At various times this blog has featured articles on analog technology, and the importance of making time for play. My theme this week returns to these topics – and quite appropriately as the holiday season and gift-giving are upon us.
As part of the run-up to the holidays, last week my wife and I were at a local restaurant to meet with friends who were visiting from overseas. Among the party were four children, all aged under 10. Now, I’m sure many readers will be familiar with the situation – friends who haven’t seen each other for a while want to catch up and enjoy some good conversation over a relaxing dinner, and more often than not, the digital pacifier (smart phone, tablet, portable DVD player or games console) will be brought out to keep the children occupied.
Well, I have to say I was very pleasantly surprised that our four younger diners were fully engaged in each other’s company for nearly four hours – and not a screen in sight. Instead, they happily played together with the following toys and games:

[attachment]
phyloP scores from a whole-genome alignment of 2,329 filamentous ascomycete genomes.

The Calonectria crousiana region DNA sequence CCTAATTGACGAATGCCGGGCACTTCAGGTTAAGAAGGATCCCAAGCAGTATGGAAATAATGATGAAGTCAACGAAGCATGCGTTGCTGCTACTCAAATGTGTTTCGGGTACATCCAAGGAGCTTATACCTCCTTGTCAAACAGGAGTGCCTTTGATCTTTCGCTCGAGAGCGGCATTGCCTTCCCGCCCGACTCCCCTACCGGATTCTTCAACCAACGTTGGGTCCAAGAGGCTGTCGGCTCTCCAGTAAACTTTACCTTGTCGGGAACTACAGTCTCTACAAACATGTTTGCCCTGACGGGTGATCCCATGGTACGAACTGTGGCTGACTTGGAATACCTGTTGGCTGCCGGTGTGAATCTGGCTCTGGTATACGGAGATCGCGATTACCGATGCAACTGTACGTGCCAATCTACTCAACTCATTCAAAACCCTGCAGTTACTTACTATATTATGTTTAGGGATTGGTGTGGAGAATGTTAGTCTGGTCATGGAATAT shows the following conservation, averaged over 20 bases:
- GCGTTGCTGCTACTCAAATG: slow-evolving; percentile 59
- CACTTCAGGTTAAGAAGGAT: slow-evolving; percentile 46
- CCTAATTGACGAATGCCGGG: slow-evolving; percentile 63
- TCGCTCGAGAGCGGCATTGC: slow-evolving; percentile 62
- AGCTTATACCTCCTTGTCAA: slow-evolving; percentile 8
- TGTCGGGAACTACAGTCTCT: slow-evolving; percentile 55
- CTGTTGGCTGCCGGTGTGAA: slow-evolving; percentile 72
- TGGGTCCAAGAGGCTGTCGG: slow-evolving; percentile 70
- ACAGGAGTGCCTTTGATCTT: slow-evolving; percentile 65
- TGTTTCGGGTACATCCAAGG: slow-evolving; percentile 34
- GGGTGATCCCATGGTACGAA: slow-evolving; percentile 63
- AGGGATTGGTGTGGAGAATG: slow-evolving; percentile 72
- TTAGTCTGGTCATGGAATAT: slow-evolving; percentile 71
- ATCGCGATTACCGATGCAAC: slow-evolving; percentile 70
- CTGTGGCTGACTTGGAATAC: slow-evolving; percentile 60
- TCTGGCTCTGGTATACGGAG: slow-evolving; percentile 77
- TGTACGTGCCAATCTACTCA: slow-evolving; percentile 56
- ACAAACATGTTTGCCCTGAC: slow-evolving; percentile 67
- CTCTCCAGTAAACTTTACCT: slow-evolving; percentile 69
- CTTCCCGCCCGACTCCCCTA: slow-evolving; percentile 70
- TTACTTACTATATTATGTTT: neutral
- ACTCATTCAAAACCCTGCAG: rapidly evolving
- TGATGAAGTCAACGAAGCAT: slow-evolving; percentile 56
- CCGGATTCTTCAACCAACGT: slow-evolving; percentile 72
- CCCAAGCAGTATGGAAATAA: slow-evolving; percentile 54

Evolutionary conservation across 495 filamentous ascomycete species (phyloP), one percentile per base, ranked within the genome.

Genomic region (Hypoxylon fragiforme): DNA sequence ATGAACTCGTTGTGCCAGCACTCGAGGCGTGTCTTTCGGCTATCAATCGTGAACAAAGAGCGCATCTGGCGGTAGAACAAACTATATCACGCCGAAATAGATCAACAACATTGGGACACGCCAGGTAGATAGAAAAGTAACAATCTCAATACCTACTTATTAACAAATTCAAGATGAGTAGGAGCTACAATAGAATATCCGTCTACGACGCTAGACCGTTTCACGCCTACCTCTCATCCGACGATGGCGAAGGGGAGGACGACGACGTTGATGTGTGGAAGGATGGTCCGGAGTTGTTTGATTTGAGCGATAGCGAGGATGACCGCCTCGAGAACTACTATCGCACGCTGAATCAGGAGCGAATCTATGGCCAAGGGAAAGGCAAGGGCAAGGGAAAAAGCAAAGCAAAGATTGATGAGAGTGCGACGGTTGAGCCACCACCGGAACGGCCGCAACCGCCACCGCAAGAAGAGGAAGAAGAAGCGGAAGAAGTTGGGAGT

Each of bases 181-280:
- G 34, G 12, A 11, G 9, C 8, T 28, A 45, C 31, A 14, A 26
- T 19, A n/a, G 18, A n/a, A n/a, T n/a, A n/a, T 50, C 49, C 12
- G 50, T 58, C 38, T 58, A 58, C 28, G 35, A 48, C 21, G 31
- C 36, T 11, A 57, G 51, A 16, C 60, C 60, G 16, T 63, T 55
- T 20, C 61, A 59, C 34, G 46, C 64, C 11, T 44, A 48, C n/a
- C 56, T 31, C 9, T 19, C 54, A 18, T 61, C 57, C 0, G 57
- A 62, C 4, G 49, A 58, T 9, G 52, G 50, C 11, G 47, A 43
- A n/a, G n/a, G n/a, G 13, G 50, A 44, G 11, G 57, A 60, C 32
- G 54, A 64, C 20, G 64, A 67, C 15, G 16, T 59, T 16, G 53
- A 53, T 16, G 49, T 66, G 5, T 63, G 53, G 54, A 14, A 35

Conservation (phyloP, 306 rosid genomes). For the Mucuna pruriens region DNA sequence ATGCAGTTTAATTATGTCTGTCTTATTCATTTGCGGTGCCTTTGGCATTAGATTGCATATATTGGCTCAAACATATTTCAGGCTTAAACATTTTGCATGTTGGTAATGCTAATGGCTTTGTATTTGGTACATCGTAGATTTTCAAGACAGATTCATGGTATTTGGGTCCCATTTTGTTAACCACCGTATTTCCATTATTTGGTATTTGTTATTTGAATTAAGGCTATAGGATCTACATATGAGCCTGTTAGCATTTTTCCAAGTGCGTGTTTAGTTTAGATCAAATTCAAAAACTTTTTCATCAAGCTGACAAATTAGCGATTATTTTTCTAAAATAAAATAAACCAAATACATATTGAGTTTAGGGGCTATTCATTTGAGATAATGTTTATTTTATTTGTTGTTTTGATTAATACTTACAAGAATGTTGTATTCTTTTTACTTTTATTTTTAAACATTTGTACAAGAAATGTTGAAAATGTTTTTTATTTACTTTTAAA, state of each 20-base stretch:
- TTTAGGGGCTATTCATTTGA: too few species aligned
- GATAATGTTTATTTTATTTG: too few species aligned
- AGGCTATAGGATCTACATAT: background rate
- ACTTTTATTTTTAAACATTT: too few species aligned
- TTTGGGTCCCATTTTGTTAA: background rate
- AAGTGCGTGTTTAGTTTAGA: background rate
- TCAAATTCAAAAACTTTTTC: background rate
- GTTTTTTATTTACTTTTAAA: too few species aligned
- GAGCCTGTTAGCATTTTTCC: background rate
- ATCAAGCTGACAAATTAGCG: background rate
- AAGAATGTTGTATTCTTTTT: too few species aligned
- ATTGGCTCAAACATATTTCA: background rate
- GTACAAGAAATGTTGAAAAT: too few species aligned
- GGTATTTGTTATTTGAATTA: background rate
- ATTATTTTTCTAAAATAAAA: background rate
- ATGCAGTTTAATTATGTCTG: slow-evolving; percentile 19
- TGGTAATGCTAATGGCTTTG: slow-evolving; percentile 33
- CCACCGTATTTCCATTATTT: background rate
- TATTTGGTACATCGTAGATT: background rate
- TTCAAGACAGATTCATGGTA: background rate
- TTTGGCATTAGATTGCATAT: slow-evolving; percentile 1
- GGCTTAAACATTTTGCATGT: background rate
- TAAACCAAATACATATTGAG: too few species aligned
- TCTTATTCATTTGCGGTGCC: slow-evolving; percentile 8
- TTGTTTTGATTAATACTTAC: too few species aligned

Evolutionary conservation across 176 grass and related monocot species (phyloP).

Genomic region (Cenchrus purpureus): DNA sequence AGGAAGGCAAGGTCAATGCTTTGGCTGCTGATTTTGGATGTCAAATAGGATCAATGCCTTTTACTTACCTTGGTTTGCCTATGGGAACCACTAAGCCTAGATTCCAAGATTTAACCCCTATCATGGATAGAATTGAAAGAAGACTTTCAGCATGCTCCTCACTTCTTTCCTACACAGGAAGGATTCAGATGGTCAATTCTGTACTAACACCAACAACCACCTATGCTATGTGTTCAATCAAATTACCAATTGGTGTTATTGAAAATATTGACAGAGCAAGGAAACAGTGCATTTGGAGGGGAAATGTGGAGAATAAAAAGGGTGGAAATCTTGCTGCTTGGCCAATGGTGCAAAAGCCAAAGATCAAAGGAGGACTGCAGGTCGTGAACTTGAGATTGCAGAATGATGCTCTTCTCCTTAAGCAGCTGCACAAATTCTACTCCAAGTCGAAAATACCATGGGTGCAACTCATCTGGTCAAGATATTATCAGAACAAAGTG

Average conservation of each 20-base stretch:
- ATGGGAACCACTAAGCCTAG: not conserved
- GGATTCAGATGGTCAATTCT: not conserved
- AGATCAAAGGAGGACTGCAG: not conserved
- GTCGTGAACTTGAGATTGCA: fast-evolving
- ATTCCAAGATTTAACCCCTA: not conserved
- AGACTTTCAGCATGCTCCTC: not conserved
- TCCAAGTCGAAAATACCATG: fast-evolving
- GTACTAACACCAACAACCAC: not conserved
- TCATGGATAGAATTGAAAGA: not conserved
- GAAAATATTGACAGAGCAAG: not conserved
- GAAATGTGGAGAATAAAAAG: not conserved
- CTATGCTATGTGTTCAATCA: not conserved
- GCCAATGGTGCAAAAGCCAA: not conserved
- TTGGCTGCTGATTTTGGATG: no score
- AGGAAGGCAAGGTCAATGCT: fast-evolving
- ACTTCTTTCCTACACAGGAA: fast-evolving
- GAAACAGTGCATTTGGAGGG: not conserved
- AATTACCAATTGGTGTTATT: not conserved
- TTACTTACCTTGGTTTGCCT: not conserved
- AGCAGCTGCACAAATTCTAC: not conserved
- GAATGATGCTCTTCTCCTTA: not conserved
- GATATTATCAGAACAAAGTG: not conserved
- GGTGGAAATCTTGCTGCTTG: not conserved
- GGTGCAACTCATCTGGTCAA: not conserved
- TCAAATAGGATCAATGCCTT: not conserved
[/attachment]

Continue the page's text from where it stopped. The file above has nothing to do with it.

- A board game of Ludo
- Some LEGO mini-figures
- A box of alphabet flash cards
They even managed to invent their own game using the flash cards.
I’m not saying that younger children shouldn’t be playing with apps or video games – but screen time has to be used constructively, not as a default setting. I’m also aware that many apps and games can be educational and interactive. But I don’t think we place enough value on enabling and encouraging children to play games in real-time, with real friends, using toys that they can easily understand and control.
On a related note, another friend recently bought his wife a record player, so they could rediscover their vinyl music collection. Their young daughter, on seeing and hearing the gramophone in action asked, “How does the sound come out of those round things?”
How often do children display the same curiosity about how mp3’s or YouTube work?
On that note, I would like to take this opportunity to wish you a safe and peaceful festive season. In particular, I would like to thank all my regular readers who have each given me feedback on what they like about this blog, especially those who have been generous enough to either comment on or critique specific content.
Merry Christmas Rory, and thanks for dropping by my musings on things commercial from time to time.